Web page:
Germany's chancellor told leaders gathered at Davos other nations should follow her country's model for economic growth. She countered criticism of her policies, saying austerity measures can actually foster growth.
Merkel got her "I-told-you-so" moment in Davos
German Chancellor Angela Merkel called on other countries to follow Germany's example of fiscal discipline to fight debt in remarks at the World Economic Forum in Davos, Switzerland on Friday.
"Indebtedness is the biggest danger for prosperity on this continent. That is why we have to work resolutely against it," she said.
Merkel said austerity measures like the ones Germany has taken ultimately help growth.
"I was criticized and told Germany should contribute to growth, and if you consolidate, you'll endanger growth," she told an audience of political and business leaders. "But we had a very interesting experience in the last two years. We cut spending and had growth of 3.6 percent last year."
Merkel said she is concerned about signs of protectionism from other governments after the global economic crisis.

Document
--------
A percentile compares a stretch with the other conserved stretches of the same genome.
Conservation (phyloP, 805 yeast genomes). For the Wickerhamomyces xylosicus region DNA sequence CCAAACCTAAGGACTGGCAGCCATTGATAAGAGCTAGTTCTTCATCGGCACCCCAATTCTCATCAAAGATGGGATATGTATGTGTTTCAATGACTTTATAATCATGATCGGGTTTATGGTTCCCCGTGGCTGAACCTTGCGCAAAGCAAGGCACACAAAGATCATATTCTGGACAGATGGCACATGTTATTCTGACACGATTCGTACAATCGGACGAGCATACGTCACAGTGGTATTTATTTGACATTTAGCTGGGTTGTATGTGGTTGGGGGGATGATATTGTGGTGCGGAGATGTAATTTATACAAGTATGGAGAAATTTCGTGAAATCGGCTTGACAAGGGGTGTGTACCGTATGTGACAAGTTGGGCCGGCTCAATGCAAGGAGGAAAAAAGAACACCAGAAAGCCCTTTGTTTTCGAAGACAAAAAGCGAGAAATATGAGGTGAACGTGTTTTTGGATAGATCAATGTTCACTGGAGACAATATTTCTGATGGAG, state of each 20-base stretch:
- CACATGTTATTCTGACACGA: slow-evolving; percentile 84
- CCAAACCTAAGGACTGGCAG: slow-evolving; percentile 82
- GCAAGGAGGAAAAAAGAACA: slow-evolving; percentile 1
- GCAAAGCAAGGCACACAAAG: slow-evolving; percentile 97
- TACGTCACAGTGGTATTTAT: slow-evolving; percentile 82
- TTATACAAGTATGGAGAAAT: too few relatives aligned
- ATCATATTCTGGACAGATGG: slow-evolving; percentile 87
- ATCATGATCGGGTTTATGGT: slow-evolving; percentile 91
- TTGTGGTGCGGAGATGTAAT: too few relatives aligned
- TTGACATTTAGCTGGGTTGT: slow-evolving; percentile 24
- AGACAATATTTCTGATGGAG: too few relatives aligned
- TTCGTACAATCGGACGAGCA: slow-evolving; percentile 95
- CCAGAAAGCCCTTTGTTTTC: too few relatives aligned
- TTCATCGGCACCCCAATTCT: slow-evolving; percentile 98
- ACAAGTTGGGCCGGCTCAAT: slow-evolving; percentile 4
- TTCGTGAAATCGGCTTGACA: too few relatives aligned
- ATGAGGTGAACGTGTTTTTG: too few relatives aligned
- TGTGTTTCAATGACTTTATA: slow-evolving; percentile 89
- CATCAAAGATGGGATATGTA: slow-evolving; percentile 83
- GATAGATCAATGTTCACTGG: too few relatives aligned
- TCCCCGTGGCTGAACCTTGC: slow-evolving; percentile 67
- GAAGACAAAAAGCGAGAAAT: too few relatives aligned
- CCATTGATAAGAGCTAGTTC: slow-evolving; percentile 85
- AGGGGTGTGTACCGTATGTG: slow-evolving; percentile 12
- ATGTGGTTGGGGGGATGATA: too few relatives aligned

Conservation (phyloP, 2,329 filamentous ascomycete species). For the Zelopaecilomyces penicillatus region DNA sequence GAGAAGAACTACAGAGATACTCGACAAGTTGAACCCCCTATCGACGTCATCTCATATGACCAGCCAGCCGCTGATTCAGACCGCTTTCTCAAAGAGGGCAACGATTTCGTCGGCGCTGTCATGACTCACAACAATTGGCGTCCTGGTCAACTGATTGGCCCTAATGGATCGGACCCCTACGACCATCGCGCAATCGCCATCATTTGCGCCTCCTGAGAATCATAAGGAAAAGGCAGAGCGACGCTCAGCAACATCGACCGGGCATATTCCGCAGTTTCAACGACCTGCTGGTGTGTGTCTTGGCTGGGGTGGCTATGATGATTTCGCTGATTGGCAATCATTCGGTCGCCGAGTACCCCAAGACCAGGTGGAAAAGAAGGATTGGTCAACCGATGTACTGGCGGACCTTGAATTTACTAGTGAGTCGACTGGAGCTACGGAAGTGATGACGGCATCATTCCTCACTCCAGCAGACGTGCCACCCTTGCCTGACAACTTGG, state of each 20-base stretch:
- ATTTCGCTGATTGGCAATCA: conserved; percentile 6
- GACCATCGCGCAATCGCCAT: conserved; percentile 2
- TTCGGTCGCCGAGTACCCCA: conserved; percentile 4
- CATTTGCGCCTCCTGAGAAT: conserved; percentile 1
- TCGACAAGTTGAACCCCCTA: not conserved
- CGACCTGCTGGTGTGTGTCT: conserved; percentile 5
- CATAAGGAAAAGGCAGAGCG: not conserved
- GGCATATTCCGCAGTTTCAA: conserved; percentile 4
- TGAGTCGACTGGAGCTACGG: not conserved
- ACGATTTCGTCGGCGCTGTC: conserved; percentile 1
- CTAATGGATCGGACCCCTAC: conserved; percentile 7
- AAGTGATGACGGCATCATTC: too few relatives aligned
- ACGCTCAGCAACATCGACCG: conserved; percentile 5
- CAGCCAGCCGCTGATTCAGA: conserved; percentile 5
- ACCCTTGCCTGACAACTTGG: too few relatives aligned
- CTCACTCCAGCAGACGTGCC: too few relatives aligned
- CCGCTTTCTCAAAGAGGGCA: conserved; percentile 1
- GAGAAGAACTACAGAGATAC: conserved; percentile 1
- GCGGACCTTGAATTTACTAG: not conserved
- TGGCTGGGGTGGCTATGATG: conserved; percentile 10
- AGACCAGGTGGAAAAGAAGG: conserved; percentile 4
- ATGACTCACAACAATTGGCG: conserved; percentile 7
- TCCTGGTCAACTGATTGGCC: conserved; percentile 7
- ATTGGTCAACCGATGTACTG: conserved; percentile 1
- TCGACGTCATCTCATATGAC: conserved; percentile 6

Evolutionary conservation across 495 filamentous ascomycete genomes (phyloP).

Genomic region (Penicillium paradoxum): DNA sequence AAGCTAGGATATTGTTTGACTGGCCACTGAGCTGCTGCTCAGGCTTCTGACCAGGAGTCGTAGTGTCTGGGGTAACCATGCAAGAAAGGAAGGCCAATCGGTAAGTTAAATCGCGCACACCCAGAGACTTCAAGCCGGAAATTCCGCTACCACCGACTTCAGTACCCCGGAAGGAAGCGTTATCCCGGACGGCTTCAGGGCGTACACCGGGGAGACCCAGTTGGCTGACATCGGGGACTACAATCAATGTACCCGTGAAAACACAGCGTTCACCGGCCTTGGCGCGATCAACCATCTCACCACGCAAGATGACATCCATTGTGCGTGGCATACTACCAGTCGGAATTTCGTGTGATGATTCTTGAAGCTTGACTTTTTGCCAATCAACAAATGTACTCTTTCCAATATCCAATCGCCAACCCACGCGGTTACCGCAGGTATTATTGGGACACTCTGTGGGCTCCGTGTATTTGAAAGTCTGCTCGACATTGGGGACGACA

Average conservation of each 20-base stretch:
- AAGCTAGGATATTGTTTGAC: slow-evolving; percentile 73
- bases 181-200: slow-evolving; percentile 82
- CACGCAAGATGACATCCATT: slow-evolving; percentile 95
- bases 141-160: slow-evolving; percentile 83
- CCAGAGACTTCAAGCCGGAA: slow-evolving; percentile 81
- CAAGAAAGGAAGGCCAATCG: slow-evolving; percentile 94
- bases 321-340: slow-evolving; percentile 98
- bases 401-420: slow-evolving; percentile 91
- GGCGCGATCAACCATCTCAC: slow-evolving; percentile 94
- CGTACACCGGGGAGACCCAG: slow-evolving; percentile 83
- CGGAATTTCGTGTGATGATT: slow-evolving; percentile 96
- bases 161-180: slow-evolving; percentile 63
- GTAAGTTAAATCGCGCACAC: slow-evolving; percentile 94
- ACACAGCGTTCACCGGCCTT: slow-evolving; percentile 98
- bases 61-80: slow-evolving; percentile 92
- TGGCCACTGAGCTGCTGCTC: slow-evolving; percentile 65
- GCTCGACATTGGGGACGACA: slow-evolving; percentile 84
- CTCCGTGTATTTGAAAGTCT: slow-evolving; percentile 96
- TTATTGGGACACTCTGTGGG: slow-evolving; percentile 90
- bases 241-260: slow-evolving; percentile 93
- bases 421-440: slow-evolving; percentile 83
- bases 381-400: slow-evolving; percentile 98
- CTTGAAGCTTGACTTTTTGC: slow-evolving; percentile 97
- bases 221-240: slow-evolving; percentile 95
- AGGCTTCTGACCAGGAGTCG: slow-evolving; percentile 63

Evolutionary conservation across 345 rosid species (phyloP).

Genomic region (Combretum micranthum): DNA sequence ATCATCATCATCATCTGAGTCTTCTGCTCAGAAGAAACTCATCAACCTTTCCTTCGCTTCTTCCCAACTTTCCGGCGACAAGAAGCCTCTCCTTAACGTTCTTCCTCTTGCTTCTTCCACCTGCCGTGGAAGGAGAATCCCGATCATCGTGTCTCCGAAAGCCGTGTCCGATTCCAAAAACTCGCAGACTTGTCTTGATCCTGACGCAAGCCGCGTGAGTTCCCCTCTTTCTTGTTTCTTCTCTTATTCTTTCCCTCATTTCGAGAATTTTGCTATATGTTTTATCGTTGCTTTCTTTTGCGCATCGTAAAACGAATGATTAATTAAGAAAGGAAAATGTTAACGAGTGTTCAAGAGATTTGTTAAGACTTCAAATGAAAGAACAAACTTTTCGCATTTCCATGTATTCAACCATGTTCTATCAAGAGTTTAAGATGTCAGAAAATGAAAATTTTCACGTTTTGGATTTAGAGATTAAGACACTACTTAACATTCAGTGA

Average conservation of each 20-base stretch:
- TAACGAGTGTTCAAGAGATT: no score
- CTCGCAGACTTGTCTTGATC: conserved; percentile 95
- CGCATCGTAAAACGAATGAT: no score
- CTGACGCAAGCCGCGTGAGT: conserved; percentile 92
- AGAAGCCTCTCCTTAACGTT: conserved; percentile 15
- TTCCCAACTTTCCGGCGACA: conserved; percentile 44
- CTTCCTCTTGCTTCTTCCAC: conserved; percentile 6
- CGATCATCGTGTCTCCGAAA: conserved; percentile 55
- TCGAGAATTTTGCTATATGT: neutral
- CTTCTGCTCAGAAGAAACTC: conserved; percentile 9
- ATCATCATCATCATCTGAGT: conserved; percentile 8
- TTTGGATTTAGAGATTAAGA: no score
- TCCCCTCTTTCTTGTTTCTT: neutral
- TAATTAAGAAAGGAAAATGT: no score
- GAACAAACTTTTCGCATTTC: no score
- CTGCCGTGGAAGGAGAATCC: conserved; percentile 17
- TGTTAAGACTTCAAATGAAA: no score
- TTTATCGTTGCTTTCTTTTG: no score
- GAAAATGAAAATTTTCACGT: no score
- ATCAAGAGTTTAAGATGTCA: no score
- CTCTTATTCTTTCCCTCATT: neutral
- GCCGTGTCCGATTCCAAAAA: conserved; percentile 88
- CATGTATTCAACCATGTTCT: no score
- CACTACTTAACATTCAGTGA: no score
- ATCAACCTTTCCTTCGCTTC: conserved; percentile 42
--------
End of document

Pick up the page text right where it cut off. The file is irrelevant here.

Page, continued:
'If the euro fails, so does Europe'
Merkel repeated her promise to safeguard the euro currency, using a phrase that is becoming a slogan of hers: "If the euro fails, so does Europe."
German and French leaders both used Davos to affirm their commitment to the euro
"We will defend this euro and champion it, and we must keep it stable," she said, echoing a similar, impassioned speech by French President Nicolas Sarkozy earlier at the summit.
The European leaders' pledges came against a background of scepticism, especially among Germans, about the strength of the euro. A poll published on Friday by German public broadcaster ZDF found that 82 percent of Germans think the euro's stability is at risk.
Several leading economists at the World Economic Forum, however, argued that the euro has been a success since its introduction in 2002.
At Davos, Merkel also addressed the unprecedented protests in Egypt. Merkel called on the Egyptian government to allow peaceful demonstrations as authorities cracked down on thousands of protesters.
The World Economic Forum meets every year at a resort in Davos. This year's discussions have focused on the global financial crisis.
Author: Shant Shahrigian (AFP, dpa, Reuters)
Editor: Mark Hallam